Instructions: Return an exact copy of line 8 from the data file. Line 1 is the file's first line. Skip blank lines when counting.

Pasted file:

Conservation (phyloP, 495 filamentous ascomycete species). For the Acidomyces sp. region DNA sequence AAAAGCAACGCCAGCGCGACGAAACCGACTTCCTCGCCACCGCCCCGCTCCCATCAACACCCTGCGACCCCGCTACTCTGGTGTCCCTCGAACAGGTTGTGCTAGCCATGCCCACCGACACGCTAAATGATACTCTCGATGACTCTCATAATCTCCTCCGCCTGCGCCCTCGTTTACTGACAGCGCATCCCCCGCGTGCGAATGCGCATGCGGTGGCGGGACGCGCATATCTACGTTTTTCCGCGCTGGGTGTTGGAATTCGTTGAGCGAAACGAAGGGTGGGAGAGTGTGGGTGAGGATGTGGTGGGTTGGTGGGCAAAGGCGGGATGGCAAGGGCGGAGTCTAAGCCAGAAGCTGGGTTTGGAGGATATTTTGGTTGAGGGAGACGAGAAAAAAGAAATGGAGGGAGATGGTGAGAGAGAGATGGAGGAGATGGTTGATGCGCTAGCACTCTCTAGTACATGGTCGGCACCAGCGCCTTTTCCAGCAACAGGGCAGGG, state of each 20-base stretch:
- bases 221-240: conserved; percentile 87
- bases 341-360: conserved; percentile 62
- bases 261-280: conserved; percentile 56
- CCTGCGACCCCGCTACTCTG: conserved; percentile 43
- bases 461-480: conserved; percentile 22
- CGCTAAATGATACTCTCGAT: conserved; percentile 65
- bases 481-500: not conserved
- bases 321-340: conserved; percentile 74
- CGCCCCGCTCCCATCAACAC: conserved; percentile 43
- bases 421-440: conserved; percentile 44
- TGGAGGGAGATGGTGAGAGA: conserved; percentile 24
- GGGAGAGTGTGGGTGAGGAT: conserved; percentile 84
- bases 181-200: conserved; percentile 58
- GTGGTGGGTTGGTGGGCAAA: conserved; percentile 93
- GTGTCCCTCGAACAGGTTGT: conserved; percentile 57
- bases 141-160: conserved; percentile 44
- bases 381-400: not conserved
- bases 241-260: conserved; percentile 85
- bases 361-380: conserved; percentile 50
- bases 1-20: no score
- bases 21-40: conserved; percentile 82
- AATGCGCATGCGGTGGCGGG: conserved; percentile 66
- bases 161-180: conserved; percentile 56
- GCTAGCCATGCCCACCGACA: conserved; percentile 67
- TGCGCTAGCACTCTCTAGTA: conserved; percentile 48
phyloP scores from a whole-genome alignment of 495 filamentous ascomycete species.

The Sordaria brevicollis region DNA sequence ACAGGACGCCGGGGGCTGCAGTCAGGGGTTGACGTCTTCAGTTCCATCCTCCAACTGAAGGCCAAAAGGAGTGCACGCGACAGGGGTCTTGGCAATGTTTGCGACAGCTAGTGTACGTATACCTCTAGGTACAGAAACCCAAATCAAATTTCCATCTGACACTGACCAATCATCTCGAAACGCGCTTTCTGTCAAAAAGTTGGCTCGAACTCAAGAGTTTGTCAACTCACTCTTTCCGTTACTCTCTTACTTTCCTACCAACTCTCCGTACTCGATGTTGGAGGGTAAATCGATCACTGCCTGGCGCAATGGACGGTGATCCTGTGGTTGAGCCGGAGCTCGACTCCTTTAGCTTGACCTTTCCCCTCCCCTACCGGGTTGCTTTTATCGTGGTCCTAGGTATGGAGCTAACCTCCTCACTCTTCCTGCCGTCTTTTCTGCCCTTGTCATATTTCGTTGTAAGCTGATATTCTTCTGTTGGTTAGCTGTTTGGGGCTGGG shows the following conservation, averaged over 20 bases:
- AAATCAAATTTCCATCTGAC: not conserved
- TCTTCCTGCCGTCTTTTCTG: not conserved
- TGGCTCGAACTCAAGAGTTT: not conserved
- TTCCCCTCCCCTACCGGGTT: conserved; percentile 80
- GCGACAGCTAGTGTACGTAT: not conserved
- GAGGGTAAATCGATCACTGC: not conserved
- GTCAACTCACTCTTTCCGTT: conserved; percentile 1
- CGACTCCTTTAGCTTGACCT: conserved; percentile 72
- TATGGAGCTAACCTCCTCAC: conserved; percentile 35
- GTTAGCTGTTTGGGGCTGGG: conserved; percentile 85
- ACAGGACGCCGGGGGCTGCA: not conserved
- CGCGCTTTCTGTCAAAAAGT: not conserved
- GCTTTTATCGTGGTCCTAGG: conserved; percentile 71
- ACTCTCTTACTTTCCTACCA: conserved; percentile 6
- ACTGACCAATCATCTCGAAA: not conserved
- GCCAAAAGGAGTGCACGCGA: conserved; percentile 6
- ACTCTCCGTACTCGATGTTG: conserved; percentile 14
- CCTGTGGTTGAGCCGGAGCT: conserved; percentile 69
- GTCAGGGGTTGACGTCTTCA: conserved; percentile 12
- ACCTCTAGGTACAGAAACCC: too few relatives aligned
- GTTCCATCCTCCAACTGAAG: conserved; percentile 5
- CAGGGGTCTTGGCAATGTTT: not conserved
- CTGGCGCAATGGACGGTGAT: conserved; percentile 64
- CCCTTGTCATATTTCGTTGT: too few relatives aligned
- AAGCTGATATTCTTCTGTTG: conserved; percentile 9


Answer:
- bases 481-500: not conserved